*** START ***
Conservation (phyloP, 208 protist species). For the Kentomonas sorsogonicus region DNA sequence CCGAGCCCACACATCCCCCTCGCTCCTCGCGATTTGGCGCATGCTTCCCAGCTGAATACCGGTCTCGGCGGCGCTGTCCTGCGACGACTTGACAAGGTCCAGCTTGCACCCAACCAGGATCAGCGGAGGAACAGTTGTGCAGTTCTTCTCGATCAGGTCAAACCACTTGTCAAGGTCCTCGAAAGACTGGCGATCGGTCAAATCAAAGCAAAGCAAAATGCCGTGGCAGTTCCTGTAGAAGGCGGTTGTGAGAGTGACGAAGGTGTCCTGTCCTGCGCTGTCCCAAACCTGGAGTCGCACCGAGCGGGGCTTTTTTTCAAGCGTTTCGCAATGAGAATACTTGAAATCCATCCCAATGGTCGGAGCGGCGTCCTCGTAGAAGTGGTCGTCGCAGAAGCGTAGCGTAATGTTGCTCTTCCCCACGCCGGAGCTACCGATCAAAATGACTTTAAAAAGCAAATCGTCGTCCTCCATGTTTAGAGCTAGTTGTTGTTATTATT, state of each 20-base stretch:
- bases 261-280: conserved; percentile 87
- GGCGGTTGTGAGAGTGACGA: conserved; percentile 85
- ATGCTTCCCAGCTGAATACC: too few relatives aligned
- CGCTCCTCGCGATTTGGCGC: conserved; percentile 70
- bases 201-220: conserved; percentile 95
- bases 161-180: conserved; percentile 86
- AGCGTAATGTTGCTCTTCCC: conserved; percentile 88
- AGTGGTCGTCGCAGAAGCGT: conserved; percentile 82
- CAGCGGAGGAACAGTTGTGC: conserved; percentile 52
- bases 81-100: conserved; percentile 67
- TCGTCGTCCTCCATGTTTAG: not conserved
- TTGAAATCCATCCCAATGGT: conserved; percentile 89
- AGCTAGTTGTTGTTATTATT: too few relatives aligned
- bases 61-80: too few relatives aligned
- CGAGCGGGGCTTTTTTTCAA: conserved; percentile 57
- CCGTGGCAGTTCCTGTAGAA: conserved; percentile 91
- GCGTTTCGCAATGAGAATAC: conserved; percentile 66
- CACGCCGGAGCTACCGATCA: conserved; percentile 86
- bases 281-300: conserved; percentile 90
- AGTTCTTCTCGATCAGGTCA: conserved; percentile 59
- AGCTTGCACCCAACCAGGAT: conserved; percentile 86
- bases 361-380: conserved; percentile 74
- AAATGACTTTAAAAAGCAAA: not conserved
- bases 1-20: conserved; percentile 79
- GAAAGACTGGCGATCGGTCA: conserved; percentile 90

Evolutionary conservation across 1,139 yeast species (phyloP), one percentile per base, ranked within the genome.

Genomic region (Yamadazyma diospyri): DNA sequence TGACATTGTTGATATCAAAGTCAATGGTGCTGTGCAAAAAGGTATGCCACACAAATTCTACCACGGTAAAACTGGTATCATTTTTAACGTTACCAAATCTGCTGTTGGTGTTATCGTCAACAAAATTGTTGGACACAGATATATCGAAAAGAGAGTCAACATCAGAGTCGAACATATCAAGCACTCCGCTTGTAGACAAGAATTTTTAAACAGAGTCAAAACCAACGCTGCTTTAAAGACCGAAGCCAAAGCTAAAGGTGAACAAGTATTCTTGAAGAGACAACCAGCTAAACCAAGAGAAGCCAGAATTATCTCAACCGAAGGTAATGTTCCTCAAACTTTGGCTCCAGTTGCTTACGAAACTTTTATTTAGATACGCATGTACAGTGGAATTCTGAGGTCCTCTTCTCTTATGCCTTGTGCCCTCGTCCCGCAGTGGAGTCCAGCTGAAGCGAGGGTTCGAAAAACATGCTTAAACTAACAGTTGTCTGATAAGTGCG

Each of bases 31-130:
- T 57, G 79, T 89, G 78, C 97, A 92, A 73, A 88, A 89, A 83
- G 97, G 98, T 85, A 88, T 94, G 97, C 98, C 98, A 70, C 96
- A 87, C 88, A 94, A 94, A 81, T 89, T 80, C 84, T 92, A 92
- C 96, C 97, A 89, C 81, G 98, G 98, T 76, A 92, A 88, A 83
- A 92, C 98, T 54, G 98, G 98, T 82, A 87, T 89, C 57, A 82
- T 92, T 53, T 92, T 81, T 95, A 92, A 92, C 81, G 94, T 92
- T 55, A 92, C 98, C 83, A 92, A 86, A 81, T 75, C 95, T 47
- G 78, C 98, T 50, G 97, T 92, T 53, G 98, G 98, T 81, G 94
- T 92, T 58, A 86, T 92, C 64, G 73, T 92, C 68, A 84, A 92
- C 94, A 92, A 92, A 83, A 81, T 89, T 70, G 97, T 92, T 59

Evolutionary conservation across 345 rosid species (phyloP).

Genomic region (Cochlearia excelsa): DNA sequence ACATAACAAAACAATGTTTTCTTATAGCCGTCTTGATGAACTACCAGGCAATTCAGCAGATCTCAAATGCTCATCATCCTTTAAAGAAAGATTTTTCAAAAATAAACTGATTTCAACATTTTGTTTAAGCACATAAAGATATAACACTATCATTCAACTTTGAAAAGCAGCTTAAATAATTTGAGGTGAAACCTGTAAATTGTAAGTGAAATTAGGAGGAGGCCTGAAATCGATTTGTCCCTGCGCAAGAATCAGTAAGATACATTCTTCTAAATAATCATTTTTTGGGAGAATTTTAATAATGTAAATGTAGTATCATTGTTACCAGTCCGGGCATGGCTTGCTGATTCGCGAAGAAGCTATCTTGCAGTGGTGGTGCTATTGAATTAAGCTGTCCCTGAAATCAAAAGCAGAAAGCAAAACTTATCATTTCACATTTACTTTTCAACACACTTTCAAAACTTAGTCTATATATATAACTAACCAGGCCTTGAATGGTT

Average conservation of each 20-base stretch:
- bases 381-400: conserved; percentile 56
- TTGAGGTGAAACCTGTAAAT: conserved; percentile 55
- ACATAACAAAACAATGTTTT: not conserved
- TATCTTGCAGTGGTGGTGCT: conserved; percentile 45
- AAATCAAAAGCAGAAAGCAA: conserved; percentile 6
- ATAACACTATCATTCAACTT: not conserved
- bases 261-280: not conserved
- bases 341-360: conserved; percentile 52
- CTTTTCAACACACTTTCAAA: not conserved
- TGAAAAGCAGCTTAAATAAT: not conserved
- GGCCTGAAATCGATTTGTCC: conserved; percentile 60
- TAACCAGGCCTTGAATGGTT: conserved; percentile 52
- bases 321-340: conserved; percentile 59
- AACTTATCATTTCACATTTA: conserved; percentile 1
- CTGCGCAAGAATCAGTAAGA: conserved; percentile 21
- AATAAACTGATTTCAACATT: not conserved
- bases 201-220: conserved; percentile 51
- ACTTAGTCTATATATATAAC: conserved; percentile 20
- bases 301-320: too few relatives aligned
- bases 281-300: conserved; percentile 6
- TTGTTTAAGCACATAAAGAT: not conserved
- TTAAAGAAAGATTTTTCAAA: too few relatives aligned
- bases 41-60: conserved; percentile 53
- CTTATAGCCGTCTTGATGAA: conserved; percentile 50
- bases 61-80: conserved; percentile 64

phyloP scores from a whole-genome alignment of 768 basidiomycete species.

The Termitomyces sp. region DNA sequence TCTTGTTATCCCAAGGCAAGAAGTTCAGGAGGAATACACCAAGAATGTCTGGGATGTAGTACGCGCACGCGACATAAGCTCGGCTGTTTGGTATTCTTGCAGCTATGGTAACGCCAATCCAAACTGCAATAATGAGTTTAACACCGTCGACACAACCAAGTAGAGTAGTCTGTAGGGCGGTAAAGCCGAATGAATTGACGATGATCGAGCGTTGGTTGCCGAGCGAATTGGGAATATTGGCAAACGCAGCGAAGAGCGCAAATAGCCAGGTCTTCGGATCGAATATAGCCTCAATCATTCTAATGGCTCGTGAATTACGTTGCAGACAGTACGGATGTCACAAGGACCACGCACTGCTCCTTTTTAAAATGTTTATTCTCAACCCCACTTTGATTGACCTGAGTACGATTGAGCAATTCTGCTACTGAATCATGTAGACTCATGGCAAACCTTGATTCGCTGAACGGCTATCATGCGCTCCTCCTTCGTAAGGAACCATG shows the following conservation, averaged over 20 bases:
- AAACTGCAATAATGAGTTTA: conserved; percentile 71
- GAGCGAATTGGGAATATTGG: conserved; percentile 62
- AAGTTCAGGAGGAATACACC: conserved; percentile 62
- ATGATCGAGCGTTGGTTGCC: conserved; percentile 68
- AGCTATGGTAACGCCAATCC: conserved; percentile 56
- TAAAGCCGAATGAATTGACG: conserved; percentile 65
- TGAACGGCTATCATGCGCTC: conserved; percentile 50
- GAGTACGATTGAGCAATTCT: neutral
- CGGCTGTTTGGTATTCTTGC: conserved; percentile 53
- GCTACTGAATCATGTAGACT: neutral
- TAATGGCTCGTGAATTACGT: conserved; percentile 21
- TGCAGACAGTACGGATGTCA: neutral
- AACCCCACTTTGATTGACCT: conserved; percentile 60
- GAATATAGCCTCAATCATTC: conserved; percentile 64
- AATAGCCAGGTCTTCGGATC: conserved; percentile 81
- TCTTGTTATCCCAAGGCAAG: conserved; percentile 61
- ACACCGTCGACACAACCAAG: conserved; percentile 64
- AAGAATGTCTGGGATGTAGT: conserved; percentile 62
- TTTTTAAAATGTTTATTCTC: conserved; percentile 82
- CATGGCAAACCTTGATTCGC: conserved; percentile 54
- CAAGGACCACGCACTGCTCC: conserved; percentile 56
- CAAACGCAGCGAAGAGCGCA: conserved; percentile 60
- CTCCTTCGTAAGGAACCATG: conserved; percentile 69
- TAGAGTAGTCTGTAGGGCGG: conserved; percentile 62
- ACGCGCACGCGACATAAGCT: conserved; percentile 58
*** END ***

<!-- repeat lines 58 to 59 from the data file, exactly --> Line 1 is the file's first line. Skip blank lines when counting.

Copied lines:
- AATAAACTGATTTCAACATT: not conserved
- bases 201-220: conserved; percentile 51